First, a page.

Bruceswar wrote:If you will read my post on city mogul I have motioned that map to be removed over and over again. And even with freestyle you have the same simple rules.
1: Takes 3 Cards to make a set
2: Bonus cards still work the same way as seq.
3: You still roll the dice.
4: The only thing changed is the play order. And for an online game it works great since many people prefer the speed of freestyle rather than seq. With freestyle you are sure to have a turn every 24 hours. With seq it could take 6 or 7 days before you get another turn. It is not like you are all sitting around a table taking turns one after another. People have 24 hours to make a move(and rightly so) so with that said Freestyle offers a bit more real time feel that seq most times.
From a game design perspective, choosing sequential versus freestyle has no small difference in outcome. It goes well beyond the convenience of timely turns. It affects how you play down to some amazing minutia. Some examples...
In the realm of strategy computer games, you have two distinct categories. RTS vs TBS. RTS, or Real-Time Strategy, is you basic Command & Conquer or Warcraft. As fast as resources allow, you may act. There's no time to plan excessively and carefully once a game has begun, and the difference between winning and losing can come down to a fraction of a second it takes to click the mouse. TBS, or Turn-Based Strategy, is a different beast. Games like Heroes of Might and Magic or the very excellent Civilization series. You can plan with the utmost detail, and the outcome of a game hinges on making the correct decisions.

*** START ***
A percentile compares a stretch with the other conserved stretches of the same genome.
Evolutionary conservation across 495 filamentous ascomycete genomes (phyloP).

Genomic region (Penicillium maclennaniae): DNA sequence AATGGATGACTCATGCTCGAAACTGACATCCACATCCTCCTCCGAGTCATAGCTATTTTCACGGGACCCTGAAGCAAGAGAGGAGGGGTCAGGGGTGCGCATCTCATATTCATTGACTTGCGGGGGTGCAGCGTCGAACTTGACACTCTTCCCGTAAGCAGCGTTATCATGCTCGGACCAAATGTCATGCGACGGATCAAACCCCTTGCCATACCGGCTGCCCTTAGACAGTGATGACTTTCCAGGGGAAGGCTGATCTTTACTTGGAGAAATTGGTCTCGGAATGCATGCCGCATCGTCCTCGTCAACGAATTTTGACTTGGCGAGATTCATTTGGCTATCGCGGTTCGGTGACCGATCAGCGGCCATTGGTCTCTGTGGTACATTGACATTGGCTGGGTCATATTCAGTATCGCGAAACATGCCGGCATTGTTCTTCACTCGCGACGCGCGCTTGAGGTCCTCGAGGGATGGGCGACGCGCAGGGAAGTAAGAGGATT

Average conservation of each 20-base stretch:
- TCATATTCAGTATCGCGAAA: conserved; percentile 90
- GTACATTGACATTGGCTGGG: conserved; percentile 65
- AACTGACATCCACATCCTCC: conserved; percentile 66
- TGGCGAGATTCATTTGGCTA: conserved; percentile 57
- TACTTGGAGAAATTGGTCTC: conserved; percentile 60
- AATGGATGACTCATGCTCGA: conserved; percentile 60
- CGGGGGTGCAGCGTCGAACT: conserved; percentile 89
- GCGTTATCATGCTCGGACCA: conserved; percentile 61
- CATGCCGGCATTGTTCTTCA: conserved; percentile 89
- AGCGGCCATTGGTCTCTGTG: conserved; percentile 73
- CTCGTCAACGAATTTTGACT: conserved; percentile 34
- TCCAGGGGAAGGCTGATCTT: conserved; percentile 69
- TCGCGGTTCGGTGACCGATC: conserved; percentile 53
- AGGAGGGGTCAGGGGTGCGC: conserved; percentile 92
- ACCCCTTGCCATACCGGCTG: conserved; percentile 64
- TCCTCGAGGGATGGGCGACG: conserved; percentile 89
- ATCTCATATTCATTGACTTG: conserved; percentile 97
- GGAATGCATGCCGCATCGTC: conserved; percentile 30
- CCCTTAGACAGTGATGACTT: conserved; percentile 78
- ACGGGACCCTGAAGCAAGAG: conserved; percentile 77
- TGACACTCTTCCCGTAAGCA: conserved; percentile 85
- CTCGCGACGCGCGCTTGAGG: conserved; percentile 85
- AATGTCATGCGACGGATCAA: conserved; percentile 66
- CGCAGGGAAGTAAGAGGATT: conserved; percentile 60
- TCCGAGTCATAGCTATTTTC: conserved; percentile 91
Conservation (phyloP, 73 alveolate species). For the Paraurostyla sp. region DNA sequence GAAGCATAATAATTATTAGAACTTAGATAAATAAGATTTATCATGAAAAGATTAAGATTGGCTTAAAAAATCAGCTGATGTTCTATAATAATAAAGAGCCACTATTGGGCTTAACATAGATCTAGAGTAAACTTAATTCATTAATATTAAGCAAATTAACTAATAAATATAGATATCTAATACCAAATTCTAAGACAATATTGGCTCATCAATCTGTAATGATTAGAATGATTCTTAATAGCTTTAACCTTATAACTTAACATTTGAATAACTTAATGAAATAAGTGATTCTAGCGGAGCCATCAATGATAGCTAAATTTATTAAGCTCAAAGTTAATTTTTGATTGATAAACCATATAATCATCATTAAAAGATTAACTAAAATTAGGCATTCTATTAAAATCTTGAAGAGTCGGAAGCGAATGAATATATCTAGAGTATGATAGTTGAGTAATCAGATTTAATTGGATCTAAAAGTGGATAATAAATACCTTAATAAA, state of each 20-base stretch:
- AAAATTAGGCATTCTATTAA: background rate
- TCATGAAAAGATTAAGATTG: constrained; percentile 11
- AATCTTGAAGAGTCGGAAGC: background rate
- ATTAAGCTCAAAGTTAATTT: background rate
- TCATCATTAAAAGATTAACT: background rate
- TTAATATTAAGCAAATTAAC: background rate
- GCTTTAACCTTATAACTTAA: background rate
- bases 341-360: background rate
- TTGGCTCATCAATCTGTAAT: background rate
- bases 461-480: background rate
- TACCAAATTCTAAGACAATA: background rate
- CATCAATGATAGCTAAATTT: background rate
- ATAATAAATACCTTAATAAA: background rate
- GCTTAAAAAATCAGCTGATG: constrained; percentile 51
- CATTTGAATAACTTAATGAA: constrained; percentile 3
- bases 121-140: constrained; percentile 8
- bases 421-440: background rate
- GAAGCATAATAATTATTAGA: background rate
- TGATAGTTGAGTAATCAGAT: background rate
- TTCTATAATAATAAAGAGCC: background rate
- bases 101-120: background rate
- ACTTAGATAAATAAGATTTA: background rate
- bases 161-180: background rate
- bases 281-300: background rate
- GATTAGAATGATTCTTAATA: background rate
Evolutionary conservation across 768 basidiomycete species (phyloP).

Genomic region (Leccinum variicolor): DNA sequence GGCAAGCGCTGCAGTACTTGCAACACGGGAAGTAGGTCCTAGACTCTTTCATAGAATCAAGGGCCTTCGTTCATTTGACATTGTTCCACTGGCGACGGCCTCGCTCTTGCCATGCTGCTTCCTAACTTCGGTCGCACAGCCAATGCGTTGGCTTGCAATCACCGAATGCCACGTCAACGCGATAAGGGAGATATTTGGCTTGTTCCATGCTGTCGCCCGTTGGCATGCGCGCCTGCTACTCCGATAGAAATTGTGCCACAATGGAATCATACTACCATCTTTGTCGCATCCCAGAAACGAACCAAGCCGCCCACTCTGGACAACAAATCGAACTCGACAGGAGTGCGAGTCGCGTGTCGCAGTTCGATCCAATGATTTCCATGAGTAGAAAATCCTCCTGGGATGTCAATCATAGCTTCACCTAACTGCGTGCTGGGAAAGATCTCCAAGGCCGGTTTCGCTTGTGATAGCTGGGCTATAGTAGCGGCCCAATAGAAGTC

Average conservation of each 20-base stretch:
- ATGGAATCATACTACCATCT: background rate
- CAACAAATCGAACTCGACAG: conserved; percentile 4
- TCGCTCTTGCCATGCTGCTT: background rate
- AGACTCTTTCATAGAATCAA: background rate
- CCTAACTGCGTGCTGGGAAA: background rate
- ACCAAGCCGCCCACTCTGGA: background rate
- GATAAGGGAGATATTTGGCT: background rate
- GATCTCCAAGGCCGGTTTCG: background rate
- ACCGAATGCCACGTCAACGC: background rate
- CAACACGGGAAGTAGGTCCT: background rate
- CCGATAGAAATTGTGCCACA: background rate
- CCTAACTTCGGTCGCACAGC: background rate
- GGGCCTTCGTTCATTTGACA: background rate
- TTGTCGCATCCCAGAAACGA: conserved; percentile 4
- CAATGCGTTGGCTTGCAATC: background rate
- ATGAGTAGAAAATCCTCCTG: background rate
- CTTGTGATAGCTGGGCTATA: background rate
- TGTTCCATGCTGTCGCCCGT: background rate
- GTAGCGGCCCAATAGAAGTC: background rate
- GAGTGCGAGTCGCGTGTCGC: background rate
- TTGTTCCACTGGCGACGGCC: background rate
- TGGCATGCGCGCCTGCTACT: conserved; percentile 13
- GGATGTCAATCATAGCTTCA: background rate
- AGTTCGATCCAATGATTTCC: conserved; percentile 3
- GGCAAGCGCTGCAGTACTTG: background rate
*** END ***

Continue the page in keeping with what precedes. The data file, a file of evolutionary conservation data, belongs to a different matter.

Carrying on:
Real-time versus turn-based is also a large distinction among the RPG category. Compare Fallout 2 to Fallout 3. The mechanisms of playing are totally different. (Even discounting Fallout 3's FPS aspects, which are kind of necessary for the real-time aspect.) Or compare Fallout 2 to Diablo 2. One is a paced game of chess with time for consideration, the other is a click-fest of do-or-die hotkeys, respectively.
No, real-time versus turn-based is no small consideration for a game. It affects everything. If I played Risk in the same manner that I played a freestyle on Conquer Club, the game would resemble less the organized rules of baseball and more the chaos of Calvinball. Realistically, to play freestyle on a board game with the same results as Conquer Club is impossible.
Furthermore, fog of war is a huge change. Knowing exactly where and how strong your enemy stands will affect your style of play. Image playing laser tag, knowing one person guarded the entrance and two were inside. You knew exactly where they stood and where they faced. You'd have a decent shot of storming the place. Now imagine you could see the one guarding the door, but had no idea how many or where, if any, they stood inside. Suddenly any plan goes out the window.